Sunday, February 08, 2009

Nehan Instruction and Meditation

We have a little time before the ceremony to give instruction.

As I've noted elsewhere, I've found it helps with ceremonies to give some guided instruction during meditation. Then they have time for a quick check-in, which I use as a way for them to think about their roles in the ceremony. In this case, I gave instruction first, and I borrowed a technique from another tradition, Worship Sharing of the Friends. I explained it was kind of like combining their check-in with meditation.

I shared the story of the woman and the mustard seed to introduce death and loss.

  The Buddha met a woman who had lost her baby son. She was devastated. She had heard the Buddha could perform miracles. So she went to the Buddha, and she was holding her son, and she said, "Buddha, can you bring my son back?"
  The Buddha could see she was very distressed, and there wasn't much he could say, so he said, "I want you to go to every household in this area. If you can find a household that has never experienced loss, bring me a mustard seed from that household."
  So that woman did that. She went to every household and found out the losses that people had experienced. Doing that, she realized that she was not alone, that everybody experiences loss.  She was able to start letting go of her baby that she had lost.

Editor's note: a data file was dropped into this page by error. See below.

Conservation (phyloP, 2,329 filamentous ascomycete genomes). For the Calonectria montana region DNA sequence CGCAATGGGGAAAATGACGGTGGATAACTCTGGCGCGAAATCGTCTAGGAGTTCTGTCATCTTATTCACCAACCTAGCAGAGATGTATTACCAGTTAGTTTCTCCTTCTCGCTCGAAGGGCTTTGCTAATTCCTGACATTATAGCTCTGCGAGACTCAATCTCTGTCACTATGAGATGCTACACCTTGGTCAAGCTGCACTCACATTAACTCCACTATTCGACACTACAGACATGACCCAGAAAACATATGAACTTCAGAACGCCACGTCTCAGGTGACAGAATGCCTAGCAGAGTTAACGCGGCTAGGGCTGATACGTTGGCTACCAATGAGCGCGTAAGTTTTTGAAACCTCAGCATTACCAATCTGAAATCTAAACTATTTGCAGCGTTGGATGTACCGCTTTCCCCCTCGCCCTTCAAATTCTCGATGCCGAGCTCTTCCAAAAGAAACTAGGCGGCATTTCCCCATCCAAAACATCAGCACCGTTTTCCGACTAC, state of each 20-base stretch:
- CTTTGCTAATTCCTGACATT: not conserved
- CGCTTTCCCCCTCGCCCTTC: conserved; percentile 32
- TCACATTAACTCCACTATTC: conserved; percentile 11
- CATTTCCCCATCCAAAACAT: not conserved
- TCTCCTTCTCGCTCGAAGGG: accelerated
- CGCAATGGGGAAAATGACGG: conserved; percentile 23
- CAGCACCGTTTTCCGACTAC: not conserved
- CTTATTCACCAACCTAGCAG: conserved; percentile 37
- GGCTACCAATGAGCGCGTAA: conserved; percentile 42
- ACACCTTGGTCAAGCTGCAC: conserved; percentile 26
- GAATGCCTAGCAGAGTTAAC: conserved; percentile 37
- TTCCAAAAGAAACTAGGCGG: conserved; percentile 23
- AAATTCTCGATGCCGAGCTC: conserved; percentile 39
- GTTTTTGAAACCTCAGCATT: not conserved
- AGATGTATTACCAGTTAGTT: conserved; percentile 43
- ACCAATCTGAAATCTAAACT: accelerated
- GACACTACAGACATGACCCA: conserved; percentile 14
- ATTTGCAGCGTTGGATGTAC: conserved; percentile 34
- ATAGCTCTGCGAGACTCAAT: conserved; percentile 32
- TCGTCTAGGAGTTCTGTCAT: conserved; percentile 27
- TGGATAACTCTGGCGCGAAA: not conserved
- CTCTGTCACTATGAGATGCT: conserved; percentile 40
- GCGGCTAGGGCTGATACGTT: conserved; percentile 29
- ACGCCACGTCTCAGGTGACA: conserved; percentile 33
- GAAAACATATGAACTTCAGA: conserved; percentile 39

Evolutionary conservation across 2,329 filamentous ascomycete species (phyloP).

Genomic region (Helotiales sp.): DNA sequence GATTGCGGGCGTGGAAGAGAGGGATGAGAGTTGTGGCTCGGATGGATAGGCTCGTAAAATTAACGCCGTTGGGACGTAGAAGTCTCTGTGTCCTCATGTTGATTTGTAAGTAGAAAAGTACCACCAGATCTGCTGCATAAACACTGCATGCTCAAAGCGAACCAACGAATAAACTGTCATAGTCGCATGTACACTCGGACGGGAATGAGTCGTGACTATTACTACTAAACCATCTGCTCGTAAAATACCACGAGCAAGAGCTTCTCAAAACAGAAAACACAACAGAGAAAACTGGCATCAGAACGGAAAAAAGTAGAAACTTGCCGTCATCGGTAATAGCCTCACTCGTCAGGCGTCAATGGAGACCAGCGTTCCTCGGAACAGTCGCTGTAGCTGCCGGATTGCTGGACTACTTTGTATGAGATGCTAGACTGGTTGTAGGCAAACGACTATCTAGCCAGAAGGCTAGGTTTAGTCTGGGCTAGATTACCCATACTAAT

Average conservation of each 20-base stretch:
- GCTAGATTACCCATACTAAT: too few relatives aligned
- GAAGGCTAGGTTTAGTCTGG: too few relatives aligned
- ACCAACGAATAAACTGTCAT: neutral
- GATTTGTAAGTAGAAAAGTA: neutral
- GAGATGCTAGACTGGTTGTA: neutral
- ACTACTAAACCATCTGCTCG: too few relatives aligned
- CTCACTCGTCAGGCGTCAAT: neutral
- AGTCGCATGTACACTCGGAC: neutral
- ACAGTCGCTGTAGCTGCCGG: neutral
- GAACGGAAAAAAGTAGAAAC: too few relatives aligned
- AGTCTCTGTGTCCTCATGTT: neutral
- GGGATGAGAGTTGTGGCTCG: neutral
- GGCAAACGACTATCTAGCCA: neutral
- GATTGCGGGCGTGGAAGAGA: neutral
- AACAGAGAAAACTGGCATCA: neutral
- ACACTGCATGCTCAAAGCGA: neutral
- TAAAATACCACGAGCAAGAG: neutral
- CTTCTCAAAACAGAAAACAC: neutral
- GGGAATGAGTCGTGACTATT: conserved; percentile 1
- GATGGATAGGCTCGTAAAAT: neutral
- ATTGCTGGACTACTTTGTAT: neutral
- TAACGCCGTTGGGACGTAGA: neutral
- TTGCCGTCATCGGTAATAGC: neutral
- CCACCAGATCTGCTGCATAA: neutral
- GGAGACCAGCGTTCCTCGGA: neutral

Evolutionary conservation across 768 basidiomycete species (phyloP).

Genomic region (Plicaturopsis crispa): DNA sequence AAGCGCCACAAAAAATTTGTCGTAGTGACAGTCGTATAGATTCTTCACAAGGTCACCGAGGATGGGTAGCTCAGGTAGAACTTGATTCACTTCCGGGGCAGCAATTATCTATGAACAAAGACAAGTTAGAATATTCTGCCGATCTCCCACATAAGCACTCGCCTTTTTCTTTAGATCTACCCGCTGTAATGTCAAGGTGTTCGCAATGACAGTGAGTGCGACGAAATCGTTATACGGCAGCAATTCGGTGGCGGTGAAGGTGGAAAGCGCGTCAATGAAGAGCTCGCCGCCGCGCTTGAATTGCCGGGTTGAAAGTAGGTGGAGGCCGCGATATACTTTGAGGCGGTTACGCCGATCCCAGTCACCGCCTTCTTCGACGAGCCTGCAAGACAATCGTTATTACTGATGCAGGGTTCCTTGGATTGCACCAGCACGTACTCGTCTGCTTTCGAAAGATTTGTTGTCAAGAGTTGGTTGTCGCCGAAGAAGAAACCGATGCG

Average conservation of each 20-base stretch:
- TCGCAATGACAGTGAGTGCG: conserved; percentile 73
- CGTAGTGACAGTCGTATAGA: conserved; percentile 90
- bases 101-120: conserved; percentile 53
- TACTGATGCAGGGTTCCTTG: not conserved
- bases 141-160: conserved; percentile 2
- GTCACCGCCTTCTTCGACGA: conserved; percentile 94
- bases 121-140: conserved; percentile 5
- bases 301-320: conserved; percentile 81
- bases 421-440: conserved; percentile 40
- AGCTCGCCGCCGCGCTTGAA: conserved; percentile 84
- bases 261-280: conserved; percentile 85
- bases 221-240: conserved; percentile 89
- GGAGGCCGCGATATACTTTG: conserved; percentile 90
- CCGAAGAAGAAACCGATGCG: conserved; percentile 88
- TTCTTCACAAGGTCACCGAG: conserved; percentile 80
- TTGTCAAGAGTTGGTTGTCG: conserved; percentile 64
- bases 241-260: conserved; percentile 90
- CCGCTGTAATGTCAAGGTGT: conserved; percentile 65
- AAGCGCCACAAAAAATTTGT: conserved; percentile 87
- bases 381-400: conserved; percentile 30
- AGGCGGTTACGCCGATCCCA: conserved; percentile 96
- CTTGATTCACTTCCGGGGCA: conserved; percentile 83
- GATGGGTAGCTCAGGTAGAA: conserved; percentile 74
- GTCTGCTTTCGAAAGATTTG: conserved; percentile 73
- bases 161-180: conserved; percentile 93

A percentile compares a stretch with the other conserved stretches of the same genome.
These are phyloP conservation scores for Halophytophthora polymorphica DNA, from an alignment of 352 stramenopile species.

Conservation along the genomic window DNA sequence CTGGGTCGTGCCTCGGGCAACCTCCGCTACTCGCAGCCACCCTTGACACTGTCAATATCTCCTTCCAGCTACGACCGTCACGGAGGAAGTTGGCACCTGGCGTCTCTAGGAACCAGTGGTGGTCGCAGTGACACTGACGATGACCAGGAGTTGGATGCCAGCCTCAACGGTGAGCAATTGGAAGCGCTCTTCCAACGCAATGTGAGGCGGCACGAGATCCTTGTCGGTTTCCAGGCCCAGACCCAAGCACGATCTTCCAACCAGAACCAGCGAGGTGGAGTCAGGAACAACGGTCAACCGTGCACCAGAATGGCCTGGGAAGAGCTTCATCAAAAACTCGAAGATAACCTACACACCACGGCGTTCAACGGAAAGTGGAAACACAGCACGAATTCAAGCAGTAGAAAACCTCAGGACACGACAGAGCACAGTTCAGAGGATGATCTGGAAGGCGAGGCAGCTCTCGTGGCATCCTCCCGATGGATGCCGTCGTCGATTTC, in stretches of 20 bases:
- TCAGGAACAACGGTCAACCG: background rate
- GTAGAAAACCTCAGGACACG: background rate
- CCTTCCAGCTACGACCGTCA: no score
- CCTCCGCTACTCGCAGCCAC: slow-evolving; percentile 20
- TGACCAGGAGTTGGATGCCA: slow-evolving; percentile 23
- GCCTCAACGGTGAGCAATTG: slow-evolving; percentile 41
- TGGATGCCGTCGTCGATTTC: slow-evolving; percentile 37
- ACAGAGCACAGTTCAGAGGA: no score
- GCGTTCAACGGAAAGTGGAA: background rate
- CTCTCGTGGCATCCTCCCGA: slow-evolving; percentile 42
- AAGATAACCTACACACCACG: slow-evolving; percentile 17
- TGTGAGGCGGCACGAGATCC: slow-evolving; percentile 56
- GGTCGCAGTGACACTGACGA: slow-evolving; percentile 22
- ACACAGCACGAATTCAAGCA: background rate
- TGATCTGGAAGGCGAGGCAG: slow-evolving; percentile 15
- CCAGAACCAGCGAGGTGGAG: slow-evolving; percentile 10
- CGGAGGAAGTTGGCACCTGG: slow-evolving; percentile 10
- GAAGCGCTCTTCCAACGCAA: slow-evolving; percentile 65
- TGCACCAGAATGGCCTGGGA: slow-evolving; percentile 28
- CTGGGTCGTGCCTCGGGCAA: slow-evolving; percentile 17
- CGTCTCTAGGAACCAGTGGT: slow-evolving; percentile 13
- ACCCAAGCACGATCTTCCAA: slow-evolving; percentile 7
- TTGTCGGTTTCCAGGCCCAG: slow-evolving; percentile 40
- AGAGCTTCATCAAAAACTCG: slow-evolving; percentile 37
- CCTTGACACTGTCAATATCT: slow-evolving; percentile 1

Finally she came back to the Buddha. He said, "Do you have a mustard seed for me?" And she told him, "No, I don't. But I'm ready now to let go of my son."

That is what our ceremony is about today, I said. There are people that come into our lives, and they go away, they die. Here is an explanation of the Nehan Ceremony. Then, the worship sharing medition...I explained that we don't sit so formally like we do with our regular meditation. We face each other, but don't want to be too distracting to others. If we feel like we have something we wish to share, we do that.

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